Hurricane Jeanne hit Florida early today
STUART, Fla. – Hurricane Jeanne sent wind and huge waves crashing ashore as it slammed into storm-weary Florida early Sunday, forcing thousands into shelters and tearing part of the roof from a hospital. The storm made landfall just weeks after Frances ravaged the same stretch of coast, and hurled debris only recently cleared from earlier hurricanes.
It was the state’s fourth hurricane of the season – an ordeal no state has faced since Texas in 1886.
About 2 million people, from near the state’s southern tip to the Georgia border, were urged to evacuate as Jeanne’s sustained wind strengthened to 120 mph. The Category 3 storm came ashore on the state’s central Atlantic coast and was expected to turn to the north.
“Yesterday I was hoping we wouldn’t lose power again,” said Lynn Tarrington, who was leaving her Lake Worth home near the water early Saturday. “Now I’m hoping I have a house left when I come back.”
The storm made landfall near the southern tip of Hutchinson Island about 5 miles southeast of Stuart, where palm fronds whipped amid waves of horizontal rain. Debris flew and crashed through deserted streets, making a steady roar.
A hospital lost part of its roof, said Tom McNicholas, an emergency management spokesman in Martin County. Dozens of patients at Martin Memorial Hospital North in Stuart were moved to other floors, but no injuries were reported.
Elsewhere in Stuart, part of a condominium roof collapsed. One person was rescued.
Earlier, Jeanne tore across the Bahamas, leaving some neighborhoods submerged under 5 feet of water. No deaths or serious injuries were reported there, but the storm was earlier blamed for more than 1,500 deaths in floods in Haiti.
In Florida, waves of 24 feet were reported ahead of Jeanne and were moving toward the coast, where six-foot storm surges were expected.
Powerful swells knocked pieces of mobile homes out to sea on the central coast.
Jeanne struck in the same place where Hurricane Frances came ashore three weeks ago, leaving behind piles of debris that officials feared would turn into deadly, home-destroying missiles in Jeanne’s wind.
“I really can’t believe it’s happening all over again – and right in the same place,” said Charity Brown, who moved to West Palm Beach from Chicago three months ago with her children, ages 5 and 3. They hid in a closet as Frances tore the roof off their apartment. That hole is now covered by a tarp, so the family took shelter Saturday at an elementary school that was filling with evacuees.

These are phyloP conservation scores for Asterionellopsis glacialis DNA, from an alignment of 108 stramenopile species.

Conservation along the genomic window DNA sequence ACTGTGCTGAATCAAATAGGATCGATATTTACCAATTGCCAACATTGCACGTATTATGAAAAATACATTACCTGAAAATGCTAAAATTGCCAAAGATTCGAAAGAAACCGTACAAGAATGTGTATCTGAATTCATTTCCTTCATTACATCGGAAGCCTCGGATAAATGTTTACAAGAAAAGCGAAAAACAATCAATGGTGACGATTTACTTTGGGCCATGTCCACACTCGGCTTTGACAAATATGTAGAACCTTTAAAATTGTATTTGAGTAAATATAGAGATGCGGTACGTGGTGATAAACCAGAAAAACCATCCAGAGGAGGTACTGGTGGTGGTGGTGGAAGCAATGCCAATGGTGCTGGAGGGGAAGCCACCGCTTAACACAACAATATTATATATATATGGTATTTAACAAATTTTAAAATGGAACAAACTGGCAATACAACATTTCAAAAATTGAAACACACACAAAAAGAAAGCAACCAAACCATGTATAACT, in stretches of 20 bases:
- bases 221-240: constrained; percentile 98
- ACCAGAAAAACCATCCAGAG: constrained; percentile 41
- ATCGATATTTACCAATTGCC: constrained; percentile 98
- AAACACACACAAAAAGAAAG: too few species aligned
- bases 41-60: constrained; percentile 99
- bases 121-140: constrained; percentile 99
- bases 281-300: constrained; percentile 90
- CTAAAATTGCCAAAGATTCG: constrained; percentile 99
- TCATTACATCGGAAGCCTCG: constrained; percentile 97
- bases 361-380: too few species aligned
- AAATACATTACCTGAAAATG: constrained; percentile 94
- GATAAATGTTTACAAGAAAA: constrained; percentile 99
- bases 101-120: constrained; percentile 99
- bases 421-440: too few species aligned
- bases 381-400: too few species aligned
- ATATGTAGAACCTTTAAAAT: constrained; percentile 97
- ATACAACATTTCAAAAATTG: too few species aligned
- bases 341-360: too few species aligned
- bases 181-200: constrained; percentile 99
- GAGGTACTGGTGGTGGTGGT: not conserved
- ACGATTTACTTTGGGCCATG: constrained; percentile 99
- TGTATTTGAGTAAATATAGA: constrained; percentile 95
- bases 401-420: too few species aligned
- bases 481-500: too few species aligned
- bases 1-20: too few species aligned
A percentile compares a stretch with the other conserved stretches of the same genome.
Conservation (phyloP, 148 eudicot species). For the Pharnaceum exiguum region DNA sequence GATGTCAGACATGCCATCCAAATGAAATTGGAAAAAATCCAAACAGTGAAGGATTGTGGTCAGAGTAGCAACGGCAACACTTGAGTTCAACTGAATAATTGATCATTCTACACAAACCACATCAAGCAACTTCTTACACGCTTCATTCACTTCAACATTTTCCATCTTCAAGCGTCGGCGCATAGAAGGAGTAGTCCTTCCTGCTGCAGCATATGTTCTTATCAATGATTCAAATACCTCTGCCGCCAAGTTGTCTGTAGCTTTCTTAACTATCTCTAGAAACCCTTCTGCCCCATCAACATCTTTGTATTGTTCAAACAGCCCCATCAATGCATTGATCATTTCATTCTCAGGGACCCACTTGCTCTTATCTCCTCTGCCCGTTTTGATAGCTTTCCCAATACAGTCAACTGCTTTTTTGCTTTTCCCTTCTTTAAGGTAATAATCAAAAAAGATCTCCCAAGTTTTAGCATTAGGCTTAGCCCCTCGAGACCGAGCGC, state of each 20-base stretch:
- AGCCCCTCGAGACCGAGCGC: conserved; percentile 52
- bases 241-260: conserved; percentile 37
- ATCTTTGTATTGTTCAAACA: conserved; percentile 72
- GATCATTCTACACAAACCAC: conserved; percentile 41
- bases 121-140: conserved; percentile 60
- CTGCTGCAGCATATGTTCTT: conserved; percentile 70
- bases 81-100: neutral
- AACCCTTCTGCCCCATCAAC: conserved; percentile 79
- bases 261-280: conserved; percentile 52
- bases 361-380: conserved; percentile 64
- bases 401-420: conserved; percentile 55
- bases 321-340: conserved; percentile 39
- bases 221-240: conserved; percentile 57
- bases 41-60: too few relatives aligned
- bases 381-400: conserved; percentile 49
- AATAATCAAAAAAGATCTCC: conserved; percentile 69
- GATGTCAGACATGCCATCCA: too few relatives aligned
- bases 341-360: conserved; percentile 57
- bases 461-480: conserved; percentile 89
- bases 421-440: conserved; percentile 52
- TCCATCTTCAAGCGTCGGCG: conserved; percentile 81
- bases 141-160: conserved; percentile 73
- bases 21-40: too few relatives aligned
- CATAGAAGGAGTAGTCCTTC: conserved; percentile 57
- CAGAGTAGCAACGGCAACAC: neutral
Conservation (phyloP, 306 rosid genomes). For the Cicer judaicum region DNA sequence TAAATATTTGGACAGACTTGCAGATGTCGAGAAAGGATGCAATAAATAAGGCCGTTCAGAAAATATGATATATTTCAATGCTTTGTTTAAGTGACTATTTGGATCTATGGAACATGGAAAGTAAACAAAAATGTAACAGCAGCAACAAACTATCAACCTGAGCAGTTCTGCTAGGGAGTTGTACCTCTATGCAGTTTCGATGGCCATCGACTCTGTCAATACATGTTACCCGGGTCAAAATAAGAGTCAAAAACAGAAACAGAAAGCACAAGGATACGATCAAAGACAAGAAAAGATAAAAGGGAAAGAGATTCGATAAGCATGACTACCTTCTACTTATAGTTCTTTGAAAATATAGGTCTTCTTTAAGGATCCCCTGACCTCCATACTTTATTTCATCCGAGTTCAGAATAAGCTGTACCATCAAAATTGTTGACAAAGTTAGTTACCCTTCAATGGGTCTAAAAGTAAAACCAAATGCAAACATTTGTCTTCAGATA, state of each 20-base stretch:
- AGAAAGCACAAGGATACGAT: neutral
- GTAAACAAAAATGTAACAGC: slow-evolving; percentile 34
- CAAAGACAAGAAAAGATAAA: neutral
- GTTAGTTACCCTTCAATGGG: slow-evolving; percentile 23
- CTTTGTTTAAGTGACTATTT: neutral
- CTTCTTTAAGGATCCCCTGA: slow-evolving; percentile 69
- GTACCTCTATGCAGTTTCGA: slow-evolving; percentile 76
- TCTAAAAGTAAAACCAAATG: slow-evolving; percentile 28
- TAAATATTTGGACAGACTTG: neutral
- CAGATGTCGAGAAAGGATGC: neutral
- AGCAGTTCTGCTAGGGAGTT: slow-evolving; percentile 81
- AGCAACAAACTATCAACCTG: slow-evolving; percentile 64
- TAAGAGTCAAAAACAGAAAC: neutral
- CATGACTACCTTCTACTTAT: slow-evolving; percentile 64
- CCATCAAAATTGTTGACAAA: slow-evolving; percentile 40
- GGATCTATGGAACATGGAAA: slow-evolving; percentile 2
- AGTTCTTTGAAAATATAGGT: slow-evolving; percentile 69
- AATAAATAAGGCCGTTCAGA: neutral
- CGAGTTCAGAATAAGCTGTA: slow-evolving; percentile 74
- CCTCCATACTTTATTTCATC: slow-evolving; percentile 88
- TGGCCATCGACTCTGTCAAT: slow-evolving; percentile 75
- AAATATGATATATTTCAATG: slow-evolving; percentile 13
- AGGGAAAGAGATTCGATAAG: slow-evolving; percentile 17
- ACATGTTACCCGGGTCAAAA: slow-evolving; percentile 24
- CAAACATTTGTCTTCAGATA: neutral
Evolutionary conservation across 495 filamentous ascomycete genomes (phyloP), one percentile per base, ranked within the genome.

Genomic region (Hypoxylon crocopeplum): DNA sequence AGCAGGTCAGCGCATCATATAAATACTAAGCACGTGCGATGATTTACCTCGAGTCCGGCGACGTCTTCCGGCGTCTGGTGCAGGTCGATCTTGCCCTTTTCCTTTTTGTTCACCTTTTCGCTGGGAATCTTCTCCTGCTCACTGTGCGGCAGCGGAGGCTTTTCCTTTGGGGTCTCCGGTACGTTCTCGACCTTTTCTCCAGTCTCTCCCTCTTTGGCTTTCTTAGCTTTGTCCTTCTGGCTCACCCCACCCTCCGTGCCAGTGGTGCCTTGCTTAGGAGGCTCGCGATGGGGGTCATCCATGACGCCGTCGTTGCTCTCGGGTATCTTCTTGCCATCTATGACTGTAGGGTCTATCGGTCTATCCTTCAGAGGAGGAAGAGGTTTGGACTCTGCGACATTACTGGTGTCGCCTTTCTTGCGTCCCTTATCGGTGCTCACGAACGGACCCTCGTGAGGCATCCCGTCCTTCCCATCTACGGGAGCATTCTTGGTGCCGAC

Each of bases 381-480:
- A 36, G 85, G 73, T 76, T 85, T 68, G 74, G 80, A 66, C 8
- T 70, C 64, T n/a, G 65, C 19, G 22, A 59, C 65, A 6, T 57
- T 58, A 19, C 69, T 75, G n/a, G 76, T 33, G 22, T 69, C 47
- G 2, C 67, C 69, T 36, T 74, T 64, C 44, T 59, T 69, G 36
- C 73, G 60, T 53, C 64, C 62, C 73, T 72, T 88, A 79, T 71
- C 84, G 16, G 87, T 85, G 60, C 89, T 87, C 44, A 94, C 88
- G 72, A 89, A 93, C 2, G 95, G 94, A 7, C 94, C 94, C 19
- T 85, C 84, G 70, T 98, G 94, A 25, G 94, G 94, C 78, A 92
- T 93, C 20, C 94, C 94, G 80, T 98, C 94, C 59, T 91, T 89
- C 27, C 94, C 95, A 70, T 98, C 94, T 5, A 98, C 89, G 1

“I’m going to get out of (Florida). It’s scary. It’s crazy.”
Jeanne follows Charley, which struck Aug. 13 and devastated southwest Florida; Frances, which struck Labor Day weekend; and Ivan, which blasted the western Panhandle when it made landfall in nearby Alabama on Sept. 16.
The storms caused billions of dollars in combined damage and killed at least 70 people in Florida alone.
Gov. Jeb Bush warned Floridians not to let storm fatigue get the best of them, “even though we’re weary and even though this is a painful process.”
“They must treat this hurricane as if it’s the only hurricane they’ve ever been through,” said Max Mayfield, director of the National Hurricane Center in Miami. “This has the potential to cause loss of life.”
Officials ran out of time to remove tall piles of debris left over from Frances that still sit in neighborhoods. Some people took to burning the downed trees, housing material and other debris that could become dangerously airborne.
The storm will make the already formidable job of keeping the lights on in Florida even more difficult – especially if Jeanne follows in Frances’ path, giving its wind piles of ammunition to topple power lines.
Already Saturday evening, more than 185,000 customers were without power.